finding our way around
Lima was founded in 1535, and today the metro area has a population of close to 8.4 million. We spent our second day getting to know the historical center of the city, as well as getting a sense of the vastness of the surrounding areas, which have grown rapidly over the past 30 years (In 1981 Lima had just 4.6 million residents, according to the National Institute of Statistics and Informatics).
We took Lima’s new public bus system, the Metropolitano, downtown to Lima Centro, where we visited the Plaza de Armas and witnessed the changing of the guard at the government palace. After that we toured the monastery and catacombs of San Francisco, a church complex built in 1674 that, according to our guide, serves as the final resting place of more than 25,000 Limeños who perished before the city’s first cemetery was built in the early 19th century. We spent some time exploring the catacombs (but were prohibited from taking photos—you can see some of what we saw on our tour of San Francisco here).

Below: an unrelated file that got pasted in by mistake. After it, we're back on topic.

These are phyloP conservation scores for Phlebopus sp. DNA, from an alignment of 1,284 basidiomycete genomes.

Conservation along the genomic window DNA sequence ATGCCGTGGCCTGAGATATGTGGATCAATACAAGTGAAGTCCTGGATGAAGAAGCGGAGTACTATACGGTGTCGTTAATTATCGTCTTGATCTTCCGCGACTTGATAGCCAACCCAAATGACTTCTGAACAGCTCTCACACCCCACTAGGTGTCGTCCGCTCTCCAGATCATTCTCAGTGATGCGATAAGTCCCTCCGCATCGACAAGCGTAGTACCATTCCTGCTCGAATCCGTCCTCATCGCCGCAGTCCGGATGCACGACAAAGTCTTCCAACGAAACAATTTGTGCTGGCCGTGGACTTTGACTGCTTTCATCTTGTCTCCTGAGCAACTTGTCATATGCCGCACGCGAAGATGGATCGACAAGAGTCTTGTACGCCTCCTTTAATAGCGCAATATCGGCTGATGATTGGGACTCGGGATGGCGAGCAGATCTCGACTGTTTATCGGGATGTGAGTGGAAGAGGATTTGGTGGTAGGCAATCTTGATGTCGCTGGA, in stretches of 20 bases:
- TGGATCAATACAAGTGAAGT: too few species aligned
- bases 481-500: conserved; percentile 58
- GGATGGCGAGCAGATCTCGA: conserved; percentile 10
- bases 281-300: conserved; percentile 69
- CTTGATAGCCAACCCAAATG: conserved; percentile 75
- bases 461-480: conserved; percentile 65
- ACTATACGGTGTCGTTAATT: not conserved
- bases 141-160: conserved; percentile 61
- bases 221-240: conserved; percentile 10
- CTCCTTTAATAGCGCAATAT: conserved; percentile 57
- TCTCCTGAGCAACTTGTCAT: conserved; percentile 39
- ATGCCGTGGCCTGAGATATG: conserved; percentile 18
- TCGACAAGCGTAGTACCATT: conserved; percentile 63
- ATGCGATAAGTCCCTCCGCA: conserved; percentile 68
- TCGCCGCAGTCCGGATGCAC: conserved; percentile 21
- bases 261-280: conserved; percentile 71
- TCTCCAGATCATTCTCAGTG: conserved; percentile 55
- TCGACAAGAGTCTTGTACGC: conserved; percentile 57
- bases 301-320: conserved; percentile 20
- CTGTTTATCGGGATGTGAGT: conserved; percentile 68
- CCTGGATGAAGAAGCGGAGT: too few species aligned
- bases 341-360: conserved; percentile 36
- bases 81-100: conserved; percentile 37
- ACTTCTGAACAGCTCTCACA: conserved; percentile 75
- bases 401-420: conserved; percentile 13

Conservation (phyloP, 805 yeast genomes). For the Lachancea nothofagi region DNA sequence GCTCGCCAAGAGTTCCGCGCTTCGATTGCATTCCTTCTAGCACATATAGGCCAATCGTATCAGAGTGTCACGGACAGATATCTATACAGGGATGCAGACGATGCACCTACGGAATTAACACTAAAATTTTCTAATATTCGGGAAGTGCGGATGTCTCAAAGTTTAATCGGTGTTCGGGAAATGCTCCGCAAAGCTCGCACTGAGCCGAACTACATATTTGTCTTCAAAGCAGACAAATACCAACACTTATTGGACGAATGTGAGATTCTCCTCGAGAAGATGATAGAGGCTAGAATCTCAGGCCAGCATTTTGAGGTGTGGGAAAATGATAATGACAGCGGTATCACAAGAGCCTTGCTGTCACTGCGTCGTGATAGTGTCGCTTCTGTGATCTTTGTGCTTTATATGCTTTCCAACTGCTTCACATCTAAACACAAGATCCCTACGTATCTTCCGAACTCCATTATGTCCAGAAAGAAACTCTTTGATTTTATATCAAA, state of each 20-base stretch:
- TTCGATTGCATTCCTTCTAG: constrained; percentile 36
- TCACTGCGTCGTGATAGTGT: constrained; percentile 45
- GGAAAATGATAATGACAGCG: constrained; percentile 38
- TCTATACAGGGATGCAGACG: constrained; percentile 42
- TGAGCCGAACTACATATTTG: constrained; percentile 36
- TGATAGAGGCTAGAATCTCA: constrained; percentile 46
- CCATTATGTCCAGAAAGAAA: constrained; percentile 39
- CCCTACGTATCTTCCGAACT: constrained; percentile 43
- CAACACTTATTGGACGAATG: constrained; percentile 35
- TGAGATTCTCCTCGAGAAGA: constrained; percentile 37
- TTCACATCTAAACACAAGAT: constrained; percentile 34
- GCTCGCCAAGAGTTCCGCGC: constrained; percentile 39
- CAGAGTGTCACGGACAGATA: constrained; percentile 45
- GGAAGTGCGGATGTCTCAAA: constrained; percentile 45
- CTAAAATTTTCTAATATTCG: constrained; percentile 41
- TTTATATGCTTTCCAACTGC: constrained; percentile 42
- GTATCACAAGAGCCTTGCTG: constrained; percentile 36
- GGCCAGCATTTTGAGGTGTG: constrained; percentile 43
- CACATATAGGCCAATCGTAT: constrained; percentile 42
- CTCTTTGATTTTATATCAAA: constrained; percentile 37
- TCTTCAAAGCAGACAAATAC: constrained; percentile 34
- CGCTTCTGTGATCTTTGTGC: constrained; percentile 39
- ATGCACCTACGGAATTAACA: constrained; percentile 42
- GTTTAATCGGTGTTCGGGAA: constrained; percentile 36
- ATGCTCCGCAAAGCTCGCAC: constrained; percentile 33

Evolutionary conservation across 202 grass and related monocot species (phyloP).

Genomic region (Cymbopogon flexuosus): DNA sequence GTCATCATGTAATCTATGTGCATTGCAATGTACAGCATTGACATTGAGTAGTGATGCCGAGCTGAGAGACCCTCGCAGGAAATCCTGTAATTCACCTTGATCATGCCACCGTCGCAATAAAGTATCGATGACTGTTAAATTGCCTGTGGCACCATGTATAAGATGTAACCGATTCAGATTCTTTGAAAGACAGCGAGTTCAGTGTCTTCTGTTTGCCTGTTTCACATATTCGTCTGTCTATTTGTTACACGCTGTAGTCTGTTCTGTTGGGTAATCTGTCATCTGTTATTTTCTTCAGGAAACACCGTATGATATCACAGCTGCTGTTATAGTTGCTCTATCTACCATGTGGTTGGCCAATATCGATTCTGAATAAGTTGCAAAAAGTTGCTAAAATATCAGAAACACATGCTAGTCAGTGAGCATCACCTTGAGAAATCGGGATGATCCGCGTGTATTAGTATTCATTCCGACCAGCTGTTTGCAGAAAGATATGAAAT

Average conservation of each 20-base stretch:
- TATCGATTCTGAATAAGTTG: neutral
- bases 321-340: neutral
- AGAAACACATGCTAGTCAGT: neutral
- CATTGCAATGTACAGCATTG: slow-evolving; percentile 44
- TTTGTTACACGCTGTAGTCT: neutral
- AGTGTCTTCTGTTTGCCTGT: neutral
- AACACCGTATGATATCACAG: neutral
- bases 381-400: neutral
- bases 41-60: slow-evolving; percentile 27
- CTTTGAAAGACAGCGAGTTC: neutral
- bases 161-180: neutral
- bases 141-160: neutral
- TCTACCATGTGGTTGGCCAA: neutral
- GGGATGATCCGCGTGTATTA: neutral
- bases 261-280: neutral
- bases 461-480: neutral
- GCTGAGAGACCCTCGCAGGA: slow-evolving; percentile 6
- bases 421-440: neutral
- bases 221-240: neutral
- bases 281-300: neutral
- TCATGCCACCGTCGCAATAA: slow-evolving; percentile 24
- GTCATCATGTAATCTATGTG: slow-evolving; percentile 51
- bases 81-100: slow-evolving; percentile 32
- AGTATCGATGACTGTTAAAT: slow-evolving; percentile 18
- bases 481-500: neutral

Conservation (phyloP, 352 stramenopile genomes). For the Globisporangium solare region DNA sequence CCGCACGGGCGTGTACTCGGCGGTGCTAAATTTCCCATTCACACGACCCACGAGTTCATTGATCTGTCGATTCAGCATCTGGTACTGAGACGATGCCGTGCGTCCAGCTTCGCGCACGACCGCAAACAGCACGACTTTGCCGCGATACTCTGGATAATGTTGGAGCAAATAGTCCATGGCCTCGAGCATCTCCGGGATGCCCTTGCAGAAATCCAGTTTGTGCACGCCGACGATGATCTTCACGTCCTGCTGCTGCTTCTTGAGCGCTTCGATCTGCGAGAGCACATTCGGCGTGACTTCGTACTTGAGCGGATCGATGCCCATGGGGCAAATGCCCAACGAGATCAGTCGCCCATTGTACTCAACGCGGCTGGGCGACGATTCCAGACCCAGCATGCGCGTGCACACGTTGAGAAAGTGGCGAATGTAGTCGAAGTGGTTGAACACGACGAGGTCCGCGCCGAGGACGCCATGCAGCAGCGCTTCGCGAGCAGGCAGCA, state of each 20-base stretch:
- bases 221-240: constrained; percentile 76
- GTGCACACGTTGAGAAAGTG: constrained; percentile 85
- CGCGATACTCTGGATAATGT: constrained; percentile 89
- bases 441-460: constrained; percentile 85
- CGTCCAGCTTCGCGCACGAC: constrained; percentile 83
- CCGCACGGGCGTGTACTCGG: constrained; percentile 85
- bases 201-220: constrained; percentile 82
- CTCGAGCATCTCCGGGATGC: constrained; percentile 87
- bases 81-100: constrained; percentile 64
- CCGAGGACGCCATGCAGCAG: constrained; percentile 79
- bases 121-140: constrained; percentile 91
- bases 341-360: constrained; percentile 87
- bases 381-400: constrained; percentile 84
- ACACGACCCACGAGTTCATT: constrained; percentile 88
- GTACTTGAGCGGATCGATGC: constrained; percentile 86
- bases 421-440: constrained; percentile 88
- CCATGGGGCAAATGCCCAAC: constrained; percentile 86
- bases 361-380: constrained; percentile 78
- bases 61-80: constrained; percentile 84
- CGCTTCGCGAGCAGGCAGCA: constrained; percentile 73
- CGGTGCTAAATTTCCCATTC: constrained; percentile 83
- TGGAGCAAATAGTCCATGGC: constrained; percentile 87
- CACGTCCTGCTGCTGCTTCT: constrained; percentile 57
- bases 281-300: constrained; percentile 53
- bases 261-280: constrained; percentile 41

We also made our way to the top of Cerro San Cristobal, a giant hill and pilgrimage site just outside downtown. We were grateful to be there on a clear day so we could enjoy the terrific view of downtown and beyond.
Later, as the SSTers prepared to meet their host families, they studied maps of their neighborhoods and figured out which main streets they’ll be relying on to commute between home and school. The prospect of getting around Lima can be a daunting task, but the group remained upbeat—and were encouraged by the fact that their host families would personally show them how to make their commute the first few days.